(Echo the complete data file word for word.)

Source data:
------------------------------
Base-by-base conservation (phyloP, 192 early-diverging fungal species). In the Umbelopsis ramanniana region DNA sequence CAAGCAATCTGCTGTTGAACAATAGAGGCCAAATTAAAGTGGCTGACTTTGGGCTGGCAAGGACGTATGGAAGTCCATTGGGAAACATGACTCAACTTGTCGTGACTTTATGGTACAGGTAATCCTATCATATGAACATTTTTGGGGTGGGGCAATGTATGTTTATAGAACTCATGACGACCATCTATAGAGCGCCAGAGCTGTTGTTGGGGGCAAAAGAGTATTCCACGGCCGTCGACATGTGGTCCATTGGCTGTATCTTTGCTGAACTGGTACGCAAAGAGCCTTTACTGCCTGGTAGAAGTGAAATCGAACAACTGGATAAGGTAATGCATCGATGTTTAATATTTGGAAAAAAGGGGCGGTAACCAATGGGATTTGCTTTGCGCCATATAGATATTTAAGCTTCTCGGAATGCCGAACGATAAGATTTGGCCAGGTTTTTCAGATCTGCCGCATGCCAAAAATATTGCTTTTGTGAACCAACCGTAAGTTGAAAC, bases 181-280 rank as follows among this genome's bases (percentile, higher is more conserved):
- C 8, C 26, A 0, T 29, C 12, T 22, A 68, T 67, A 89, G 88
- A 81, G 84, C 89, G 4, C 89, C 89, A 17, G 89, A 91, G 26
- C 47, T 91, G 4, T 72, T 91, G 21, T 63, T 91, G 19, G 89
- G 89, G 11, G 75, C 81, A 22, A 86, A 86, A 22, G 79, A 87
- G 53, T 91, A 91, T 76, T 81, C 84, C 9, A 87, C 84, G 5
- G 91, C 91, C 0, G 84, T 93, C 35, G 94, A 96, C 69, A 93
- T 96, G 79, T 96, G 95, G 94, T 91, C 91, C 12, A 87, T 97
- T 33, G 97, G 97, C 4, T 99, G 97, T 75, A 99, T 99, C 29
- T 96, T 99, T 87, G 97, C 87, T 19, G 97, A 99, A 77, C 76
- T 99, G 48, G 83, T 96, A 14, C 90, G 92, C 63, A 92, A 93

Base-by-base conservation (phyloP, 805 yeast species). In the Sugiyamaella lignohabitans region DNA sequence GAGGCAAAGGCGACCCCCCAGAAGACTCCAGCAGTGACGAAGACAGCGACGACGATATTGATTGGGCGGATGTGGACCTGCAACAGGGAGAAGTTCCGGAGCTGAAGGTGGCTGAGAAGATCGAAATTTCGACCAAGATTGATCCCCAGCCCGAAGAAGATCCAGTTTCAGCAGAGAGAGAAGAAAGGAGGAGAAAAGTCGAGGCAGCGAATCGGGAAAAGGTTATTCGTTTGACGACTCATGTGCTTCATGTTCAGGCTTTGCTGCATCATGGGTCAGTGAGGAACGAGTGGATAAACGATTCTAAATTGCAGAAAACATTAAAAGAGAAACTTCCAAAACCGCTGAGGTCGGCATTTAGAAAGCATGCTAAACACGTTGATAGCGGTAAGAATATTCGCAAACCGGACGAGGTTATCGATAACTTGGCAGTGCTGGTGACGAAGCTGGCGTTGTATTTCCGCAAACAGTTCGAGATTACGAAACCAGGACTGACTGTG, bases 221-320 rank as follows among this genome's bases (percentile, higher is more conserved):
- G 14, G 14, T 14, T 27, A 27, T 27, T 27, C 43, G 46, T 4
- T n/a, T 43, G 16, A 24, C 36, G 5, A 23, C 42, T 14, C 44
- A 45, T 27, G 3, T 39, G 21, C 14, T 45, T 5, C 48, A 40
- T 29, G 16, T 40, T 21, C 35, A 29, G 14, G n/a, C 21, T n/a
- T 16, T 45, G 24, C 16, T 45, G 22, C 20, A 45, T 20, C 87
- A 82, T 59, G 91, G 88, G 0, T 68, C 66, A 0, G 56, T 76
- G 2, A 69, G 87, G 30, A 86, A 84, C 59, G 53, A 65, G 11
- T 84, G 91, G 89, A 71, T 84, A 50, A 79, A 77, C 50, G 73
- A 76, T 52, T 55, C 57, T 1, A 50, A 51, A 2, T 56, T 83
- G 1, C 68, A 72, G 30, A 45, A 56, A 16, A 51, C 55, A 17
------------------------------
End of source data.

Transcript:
Base-by-base conservation (phyloP, 192 early-diverging fungal species). In the Umbelopsis ramanniana region DNA sequence CAAGCAATCTGCTGTTGAACAATAGAGGCCAAATTAAAGTGGCTGACTTTGGGCTGGCAAGGACGTATGGAAGTCCATTGGGAAACATGACTCAACTTGTCGTGACTTTATGGTACAGGTAATCCTATCATATGAACATTTTTGGGGTGGGGCAATGTATGTTTATAGAACTCATGACGACCATCTATAGAGCGCCAGAGCTGTTGTTGGGGGCAAAAGAGTATTCCACGGCCGTCGACATGTGGTCCATTGGCTGTATCTTTGCTGAACTGGTACGCAAAGAGCCTTTACTGCCTGGTAGAAGTGAAATCGAACAACTGGATAAGGTAATGCATCGATGTTTAATATTTGGAAAAAAGGGGCGGTAACCAATGGGATTTGCTTTGCGCCATATAGATATTTAAGCTTCTCGGAATGCCGAACGATAAGATTTGGCCAGGTTTTTCAGATCTGCCGCATGCCAAAAATATTGCTTTTGTGAACCAACCGTAAGTTGAAAC, bases 181-280 rank as follows among this genome's bases (percentile, higher is more conserved):
- C 8, C 26, A 0, T 29, C 12, T 22, A 68, T 67, A 89, G 88
- A 81, G 84, C 89, G 4, C 89, C 89, A 17, G 89, A 91, G 26
- C 47, T 91, G 4, T 72, T 91, G 21, T 63, T 91, G 19, G 89
- G 89, G 11, G 75, C 81, A 22, A 86, A 86, A 22, G 79, A 87
- G 53, T 91, A 91, T 76, T 81, C 84, C 9, A 87, C 84, G 5
- G 91, C 91, C 0, G 84, T 93, C 35, G 94, A 96, C 69, A 93
- T 96, G 79, T 96, G 95, G 94, T 91, C 91, C 12, A 87, T 97
- T 33, G 97, G 97, C 4, T 99, G 97, T 75, A 99, T 99, C 29
- T 96, T 99, T 87, G 97, C 87, T 19, G 97, A 99, A 77, C 76
- T 99, G 48, G 83, T 96, A 14, C 90, G 92, C 63, A 92, A 93

Base-by-base conservation (phyloP, 805 yeast species). In the Sugiyamaella lignohabitans region DNA sequence GAGGCAAAGGCGACCCCCCAGAAGACTCCAGCAGTGACGAAGACAGCGACGACGATATTGATTGGGCGGATGTGGACCTGCAACAGGGAGAAGTTCCGGAGCTGAAGGTGGCTGAGAAGATCGAAATTTCGACCAAGATTGATCCCCAGCCCGAAGAAGATCCAGTTTCAGCAGAGAGAGAAGAAAGGAGGAGAAAAGTCGAGGCAGCGAATCGGGAAAAGGTTATTCGTTTGACGACTCATGTGCTTCATGTTCAGGCTTTGCTGCATCATGGGTCAGTGAGGAACGAGTGGATAAACGATTCTAAATTGCAGAAAACATTAAAAGAGAAACTTCCAAAACCGCTGAGGTCGGCATTTAGAAAGCATGCTAAACACGTTGATAGCGGTAAGAATATTCGCAAACCGGACGAGGTTATCGATAACTTGGCAGTGCTGGTGACGAAGCTGGCGTTGTATTTCCGCAAACAGTTCGAGATTACGAAACCAGGACTGACTGTG, bases 221-320 rank as follows among this genome's bases (percentile, higher is more conserved):
- G 14, G 14, T 14, T 27, A 27, T 27, T 27, C 43, G 46, T 4
- T n/a, T 43, G 16, A 24, C 36, G 5, A 23, C 42, T 14, C 44
- A 45, T 27, G 3, T 39, G 21, C 14, T 45, T 5, C 48, A 40
- T 29, G 16, T 40, T 21, C 35, A 29, G 14, G n/a, C 21, T n/a
- T 16, T 45, G 24, C 16, T 45, G 22, C 20, A 45, T 20, C 87
- A 82, T 59, G 91, G 88, G 0, T 68, C 66, A 0, G 56, T 76
- G 2, A 69, G 87, G 30, A 86, A 84, C 59, G 53, A 65, G 11
- T 84, G 91, G 89, A 71, T 84, A 50, A 79, A 77, C 50, G 73
- A 76, T 52, T 55, C 57, T 1, A 50, A 51, A 2, T 56, T 83
- G 1, C 68, A 72, G 30, A 45, A 56, A 16, A 51, C 55, A 17